It’s National Science and Technology Week and in Ottawa, we need look no further than King Edward Avenue to see a recent example of why Canadians should be celebrating science in this country. From the sidewalk, you can see Canada’s only accelerator mass spectrometer, a 44-tonne state-of-the-art piece of equipment that allows researchers to date items such as ancient artifacts and geological features using very small samples. The building in which it sits, the Advanced Research Complex (ARC), and the research expertise within the facility walls, will position the University of Ottawa as a global leader in the study of photonics and a powerhouse in geoscience research.
Scan the country and you’ll find many other examples of Canadian research at our universities and colleges that is considered the best in the world. The University of Victoria has the globe’s most powerful microscope; Waterloo’s Perimeter Institute is among the world’s foremost centres for theoretical physics; Dalhousie University’s Ocean Tracking Network monitors the movement and survival of marine animals in oceans around the world. Global leaders in genomics, aerospace, clean energy and cybersecurity are working in the hallowed halls of our institutions, and renowned international research institutes such as Max Planck, in Germany, and the Centre National de la Recherche Scientifique from France, are setting up shop on our campuses to collaborate and gain valuable insight from our researchers.
But this wasn’t always the case. Back up 20 years, and you can see how far we’ve come. In the mid-1990s, Canada was experiencing a “brain drain” as researchers left for the U.S. and Europe where they were getting more support. Now, the world’s best and brightest are attracted by Canada’s growing international reputation and its advanced research facilities. Take, for example, ARC’s Robert Boyd, a global leader and pioneering researcher in optics and photonics, who joined the University of Ottawa from the U.S. as a Canada Excellence Research Chair in 2010. He is working side by side with Paul Corkum, the internationally acclaimed physicist who recently accepted the Harvey Prize — often seen as a precursor to the Nobel Prize.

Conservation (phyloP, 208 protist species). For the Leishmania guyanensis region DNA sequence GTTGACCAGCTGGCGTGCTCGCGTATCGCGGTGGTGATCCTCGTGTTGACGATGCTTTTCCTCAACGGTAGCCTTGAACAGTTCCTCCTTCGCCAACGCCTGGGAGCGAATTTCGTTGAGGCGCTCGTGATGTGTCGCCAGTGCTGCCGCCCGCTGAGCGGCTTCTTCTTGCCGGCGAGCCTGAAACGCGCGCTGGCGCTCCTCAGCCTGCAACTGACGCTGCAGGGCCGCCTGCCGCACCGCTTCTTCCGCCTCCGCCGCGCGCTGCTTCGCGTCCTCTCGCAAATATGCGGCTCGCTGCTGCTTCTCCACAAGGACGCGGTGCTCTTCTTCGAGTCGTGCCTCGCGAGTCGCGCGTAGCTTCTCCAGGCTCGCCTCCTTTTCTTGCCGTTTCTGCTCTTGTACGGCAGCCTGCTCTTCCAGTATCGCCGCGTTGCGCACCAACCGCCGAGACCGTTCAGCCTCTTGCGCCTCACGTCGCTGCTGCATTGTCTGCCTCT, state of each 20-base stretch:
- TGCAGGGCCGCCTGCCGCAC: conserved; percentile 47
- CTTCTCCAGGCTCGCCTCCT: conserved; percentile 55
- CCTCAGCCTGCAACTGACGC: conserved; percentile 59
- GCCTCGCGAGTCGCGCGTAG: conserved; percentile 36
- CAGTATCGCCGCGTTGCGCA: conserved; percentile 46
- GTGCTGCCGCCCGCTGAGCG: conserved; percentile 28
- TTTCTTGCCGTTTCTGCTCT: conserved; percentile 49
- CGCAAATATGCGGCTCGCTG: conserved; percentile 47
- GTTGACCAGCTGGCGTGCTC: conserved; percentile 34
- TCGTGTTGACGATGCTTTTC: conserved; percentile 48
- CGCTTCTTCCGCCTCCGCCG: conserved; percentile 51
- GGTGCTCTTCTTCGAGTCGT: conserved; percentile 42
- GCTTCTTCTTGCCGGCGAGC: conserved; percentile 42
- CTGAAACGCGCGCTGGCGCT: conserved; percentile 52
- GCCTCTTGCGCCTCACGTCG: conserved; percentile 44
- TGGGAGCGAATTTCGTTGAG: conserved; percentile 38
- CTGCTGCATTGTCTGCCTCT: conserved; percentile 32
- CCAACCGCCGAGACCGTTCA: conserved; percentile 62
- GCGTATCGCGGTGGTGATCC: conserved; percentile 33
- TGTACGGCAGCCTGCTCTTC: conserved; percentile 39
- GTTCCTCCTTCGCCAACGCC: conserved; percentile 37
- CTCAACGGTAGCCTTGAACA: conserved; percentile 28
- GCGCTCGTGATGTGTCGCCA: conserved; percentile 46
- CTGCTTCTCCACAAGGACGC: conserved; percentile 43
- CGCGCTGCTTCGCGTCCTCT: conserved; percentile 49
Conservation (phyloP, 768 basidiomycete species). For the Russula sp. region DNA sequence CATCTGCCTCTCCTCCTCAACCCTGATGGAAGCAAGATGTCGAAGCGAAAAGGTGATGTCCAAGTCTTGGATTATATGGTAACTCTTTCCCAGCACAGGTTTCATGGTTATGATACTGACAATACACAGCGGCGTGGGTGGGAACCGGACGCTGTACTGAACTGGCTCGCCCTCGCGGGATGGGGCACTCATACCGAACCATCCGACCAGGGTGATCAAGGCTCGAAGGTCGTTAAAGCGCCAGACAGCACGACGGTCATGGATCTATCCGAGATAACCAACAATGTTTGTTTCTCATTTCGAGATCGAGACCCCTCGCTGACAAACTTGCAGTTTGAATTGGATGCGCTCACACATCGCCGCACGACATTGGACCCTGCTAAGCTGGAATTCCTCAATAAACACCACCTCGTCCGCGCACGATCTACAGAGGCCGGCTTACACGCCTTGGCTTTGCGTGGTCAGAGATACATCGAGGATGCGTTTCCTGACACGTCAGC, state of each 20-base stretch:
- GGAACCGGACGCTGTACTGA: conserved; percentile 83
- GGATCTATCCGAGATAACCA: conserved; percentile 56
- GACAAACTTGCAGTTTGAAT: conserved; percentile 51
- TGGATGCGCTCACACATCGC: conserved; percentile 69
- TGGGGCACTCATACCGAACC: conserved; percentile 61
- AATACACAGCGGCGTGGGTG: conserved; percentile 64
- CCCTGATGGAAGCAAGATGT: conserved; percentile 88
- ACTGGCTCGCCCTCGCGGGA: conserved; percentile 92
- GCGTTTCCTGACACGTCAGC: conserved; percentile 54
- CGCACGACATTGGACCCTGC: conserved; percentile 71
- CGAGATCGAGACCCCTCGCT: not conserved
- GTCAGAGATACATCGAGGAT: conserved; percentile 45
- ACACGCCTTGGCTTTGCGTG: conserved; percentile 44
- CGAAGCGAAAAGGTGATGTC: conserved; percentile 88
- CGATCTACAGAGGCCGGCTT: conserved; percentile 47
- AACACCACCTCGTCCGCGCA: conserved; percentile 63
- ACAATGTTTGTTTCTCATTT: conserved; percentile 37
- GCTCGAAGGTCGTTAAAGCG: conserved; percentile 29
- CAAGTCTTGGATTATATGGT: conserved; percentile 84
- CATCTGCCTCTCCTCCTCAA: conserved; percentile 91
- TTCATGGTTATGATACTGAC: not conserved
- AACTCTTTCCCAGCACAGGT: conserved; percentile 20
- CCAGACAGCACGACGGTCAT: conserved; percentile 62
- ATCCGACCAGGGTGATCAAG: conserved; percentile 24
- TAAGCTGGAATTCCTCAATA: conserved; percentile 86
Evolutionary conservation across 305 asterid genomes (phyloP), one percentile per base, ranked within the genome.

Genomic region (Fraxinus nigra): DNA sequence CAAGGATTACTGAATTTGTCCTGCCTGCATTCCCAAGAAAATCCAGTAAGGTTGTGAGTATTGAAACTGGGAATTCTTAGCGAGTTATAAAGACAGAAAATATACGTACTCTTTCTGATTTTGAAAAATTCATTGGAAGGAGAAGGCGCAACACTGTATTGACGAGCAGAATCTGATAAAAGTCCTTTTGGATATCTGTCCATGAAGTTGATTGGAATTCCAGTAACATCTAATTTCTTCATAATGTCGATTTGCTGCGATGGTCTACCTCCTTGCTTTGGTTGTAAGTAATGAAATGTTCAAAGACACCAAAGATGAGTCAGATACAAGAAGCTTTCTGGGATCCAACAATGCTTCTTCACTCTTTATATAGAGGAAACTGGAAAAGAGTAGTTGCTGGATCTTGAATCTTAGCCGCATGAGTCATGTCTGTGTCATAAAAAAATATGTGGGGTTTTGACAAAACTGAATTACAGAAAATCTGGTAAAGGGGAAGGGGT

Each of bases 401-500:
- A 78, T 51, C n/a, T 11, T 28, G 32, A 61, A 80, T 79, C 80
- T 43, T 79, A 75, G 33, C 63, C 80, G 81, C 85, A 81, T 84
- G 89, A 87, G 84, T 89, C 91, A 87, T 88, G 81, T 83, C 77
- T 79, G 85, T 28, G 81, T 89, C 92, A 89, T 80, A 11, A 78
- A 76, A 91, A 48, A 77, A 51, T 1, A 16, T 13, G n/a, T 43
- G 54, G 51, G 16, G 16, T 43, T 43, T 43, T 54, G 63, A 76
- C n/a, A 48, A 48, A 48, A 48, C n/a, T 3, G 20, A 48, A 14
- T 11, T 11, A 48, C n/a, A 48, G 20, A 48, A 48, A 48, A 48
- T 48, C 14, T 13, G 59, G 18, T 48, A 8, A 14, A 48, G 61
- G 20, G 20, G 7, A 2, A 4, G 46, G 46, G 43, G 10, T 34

The question is, do most Canadians know how good we have it when it comes to research in this country?
Sometimes it can be hard to decipher. There’s no shortage of rankings and reports that try to measure how well Canadian research is faring: many are positive, but we often hear more about those with a negative slant. And while there is some truth to these evaluations, when we talk about research in Canada, we must look beyond the negative narratives that so often make the headlines. Otherwise, we risk losing sight of all the ground we’ve gained. If we allow that to happen, we put at stake public support for the kind of research funding that will continue to propel Canadian science and technology even further forward.
So during this National Science and Technology Week, when science centres and schools across the country will be marking the nation’s many scientific achievements — the discovery of insulin by Toronto’s Frederick Banting and Charles Best in 1922, the theory of plate tectonics articulated by Ottawa’s John Tuzo Wilson in the 1970s — let’s not forget the incredible advances we are making today at our universities and colleges. By celebrating Canadian science we can begin to inspire the next generation of researchers and innovators who will inherit and evolve our world-class, made-in-Canada research system.
Dr. Gilles G. Patry is President and CEO of the Canada Foundation for Innovation, This opinion piece originally appeared on the Ottawa Citizen’s website on October 15, 2014.